When it passed in 2016, Measure M became our region’s fourth cumulative Countywide transportation sales tax. Los Angeles is a majority self-help County with nearly 3/4 of our region’s transportation funds generated here locally from these sales taxes (Prop A, Prop C, Measure R, and Measure M). But after Measure M was approved by almost 70% of voters, Metro needed an implementation strategy to guide investment of these public dollars. This time last year, Metro CEO Phil A. Washington proposed: “a Policy Advisory Council (PAC) that would directly advise the Board regarding Measure M guidelines and the Long Range Transportation Plan.”
The PAC was born. A 27-member council was appointed and held it first meeting in April 2017. Its original goals were to “ensure an equal, representative voice for the following constituencies: transportation consumers, transportation providers, and accountable jurisdictions,” with all three categories containing nine representatives each.
Over the course of the eight meetings in 2017 this diverse group has come together to advise the Measure M Master Guidelines (adopted in June 2017); begin developing the administrative process for eight Measure M programs; and shape the development of the County’s new Long Range Transportation Plan (LRTP), which serves as the key guiding document for how Metro will spend anticipated transportation revenues in the next 40-50 years. The PAC serves as the sole public-facing advisory committee with this type of diverse representation to recommend best practices for investing Measure M revenues back into Los Angeles County.
Washington’s vision of creating a diverse constituency group to convene and discuss regional transportation policy and investments warms our holiday hearts. We strongly believe in the vision from the USC Program for Environmental and Regional Equity (PERE) on the importance of “epistemic communities, or knowledge communities”, which value not what you know but who you know it with. It is rare to find a formal council comprised of a variety of thinkers, policymakers, implementers, and advocates to make recommendations on regional transportation policies and investments. And the different perspectives that PAC officers bring to these convenings is valuable to ensure that the diverse needs and priorities of our 10-million person County are met.
“Yet in diverse communities—such as those that include members prioritizing growth or equity, or that include both experts and lay people—the processes of interaction and knowledge development are more complicated.”
USC PERE: Just Growth: Inclusion and Prosperity in America’s Metropolitan Regions
However, translating concepts and academic research into applied experiences/settings is tricky. We appreciate the thoughts and efforts from partners within and outside Metro to be transparent in creating this council. This is the first time Metro has endeavored to create a public-facing accountable body like this.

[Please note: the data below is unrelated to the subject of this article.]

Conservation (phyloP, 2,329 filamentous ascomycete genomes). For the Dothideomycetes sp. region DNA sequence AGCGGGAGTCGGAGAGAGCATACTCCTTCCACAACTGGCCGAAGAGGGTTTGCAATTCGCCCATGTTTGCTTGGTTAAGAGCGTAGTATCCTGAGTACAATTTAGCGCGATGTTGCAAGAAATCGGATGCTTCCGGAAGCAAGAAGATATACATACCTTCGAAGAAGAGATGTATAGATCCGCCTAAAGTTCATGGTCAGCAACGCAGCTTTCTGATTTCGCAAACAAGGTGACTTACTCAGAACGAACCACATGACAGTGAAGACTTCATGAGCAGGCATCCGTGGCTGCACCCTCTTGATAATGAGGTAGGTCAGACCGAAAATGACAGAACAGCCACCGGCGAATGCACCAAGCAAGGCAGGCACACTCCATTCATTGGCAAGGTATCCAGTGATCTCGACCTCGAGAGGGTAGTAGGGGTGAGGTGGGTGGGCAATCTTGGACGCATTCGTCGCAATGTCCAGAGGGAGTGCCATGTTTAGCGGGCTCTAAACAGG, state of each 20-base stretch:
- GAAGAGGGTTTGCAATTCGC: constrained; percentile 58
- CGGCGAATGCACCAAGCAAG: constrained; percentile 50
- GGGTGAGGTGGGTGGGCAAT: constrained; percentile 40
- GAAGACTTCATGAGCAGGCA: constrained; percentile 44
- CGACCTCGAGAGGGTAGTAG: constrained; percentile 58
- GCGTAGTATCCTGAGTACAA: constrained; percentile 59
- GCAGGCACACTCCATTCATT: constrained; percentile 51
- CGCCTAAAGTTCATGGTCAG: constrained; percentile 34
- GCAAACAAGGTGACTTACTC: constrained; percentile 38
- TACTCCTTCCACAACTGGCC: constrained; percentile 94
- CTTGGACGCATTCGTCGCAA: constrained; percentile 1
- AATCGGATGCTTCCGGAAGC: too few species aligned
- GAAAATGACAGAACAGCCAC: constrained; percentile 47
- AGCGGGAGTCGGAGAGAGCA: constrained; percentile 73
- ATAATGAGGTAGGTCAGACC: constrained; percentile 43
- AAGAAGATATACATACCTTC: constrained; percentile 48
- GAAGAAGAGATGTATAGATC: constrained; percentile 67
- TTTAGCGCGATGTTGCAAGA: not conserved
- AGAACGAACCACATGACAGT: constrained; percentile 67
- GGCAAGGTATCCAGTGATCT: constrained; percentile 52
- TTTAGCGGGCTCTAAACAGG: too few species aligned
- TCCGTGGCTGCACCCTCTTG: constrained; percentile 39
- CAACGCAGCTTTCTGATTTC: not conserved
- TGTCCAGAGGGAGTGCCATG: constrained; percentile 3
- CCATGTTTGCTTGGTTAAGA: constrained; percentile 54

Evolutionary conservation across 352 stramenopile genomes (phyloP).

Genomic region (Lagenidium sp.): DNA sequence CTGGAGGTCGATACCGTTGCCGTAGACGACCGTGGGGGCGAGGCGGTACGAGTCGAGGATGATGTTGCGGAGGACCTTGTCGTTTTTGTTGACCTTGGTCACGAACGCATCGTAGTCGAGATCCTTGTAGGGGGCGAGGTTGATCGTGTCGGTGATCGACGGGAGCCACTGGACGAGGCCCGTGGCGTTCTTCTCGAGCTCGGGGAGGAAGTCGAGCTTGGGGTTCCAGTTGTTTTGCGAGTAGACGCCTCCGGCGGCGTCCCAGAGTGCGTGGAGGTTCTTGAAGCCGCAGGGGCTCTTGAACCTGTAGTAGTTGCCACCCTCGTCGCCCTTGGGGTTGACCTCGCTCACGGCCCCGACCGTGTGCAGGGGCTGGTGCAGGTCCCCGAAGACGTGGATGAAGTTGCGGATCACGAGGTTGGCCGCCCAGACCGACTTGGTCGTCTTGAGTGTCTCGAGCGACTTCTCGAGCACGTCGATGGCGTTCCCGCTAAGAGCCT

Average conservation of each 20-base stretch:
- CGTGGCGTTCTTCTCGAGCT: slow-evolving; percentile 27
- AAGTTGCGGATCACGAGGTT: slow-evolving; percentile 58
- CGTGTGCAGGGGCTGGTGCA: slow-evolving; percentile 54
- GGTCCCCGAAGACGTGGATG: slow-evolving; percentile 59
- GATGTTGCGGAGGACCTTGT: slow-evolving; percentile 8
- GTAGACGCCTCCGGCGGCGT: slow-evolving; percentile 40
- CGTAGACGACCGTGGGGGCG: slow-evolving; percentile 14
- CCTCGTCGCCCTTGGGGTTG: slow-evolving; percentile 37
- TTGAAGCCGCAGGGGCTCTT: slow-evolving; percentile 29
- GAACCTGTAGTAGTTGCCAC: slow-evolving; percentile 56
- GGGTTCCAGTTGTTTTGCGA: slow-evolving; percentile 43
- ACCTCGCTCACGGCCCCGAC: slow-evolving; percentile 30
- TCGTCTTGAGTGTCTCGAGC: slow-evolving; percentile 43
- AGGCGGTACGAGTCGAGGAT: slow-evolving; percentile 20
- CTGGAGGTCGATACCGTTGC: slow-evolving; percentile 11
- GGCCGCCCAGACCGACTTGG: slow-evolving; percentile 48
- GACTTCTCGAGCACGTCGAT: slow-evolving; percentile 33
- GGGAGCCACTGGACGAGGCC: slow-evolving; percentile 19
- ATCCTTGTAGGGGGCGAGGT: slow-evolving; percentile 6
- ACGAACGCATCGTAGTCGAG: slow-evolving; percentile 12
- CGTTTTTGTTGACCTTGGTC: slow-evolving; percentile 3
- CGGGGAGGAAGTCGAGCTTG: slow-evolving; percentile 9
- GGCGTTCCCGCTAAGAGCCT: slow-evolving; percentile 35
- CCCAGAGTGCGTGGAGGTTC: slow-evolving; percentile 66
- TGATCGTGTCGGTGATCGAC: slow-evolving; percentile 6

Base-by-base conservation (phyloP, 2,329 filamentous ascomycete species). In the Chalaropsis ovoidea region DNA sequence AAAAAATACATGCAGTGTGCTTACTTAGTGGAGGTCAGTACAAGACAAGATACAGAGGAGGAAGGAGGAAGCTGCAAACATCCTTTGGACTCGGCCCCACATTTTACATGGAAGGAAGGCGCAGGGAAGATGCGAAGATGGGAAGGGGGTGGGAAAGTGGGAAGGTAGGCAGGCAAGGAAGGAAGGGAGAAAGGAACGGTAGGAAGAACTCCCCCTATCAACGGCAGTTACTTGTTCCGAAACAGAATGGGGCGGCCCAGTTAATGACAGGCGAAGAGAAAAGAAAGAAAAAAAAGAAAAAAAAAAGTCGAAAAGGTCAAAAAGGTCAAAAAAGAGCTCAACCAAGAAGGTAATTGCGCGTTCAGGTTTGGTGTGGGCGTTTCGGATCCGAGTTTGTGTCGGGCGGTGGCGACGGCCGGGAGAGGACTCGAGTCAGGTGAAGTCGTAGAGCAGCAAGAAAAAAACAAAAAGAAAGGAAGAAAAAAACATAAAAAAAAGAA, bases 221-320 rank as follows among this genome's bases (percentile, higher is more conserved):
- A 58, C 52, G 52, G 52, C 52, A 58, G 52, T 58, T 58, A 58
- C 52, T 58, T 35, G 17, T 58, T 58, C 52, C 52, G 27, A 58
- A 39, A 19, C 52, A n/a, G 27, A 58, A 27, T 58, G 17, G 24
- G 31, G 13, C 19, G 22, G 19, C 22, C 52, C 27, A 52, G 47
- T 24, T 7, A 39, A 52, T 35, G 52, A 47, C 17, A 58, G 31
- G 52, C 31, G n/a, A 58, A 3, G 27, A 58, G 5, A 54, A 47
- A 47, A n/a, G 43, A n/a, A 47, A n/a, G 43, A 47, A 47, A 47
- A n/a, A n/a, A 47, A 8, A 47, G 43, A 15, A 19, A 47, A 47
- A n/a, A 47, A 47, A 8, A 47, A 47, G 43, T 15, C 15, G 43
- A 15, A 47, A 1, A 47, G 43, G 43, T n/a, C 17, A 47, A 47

The trouble with opportunity is that it always comes disguised as hard work. The PAC poses a significant time commitment for members to review and be prepared to advise on complicated policy and investment strategies. And the vastly varied perspectives on the PAC facilitate conversations that are in-depth and enlightening, but not always expeditious. It is critical that this effort stay focused on what outcomes the PAC is trying to achieve and whether the right tools are available to accomplish that.
In its first year, the PAC has weighed in on critical decision regarding the June adoption of the Measure M Master Guidelines. And in recent months worked on recommendations for the $10 billion Multi-year Subregional Programs (MSPs), a brand new source of Measure M funding split between the nine subregions and Councils of Government (COGs) of the County. MSPs are discretionary funds with potential subregional planning and implementation processes to create robust, effective, safe, and context-sensitive transportation options that seamlessly cross jurisdictional lines. However, consensus was elusive on decisions impacting MSP guidelines, including performance measures and public participation guidelines. The end of 2017 provides a good time to reassess the PAC’s realistic expected outcomes and pivot to the group’s strengths. PAC members bring a vast wealth of technical and institutional knowledge about transportation funding programs as well as best practices in community engagement partnerships that might be replicated across the County.
One reason I remain invested in this process is the PAC workplan, which is updated to reflect evolving priorities. The 2018 work plan will dive into LRTP development through issue-based policy papers with topics such as sustainability, transportation equity, and active transportation. PAC members will play an increasingly important role in setting smart policy that will impact the next generation in Los Angeles.
While transportation policy and investments can sometimes seem to move at a glacial pace we are in a moment that the Los Angeles region is making critical decisions that impact the investment of hundreds of millions of dollars into our transportation system. Supporting an effective space to build a diverse community knowledgeable on regional transportation policy is something we’re excited to continue to work on and support in the new year.
Key Links for more information:
- Metro Policy Advisory Council (PAC) – home page
- Email to sign up for PAC agendas and meetings materials: MetroPAC@metro.net
- List of PAC Members
- List of Measure M Administrative Processes (8 of them addressed by the PAC)
- Metro PAC Workplan (Updated December 2017)
- 2017 Metro Policy Advisory Councils IiP Recaps: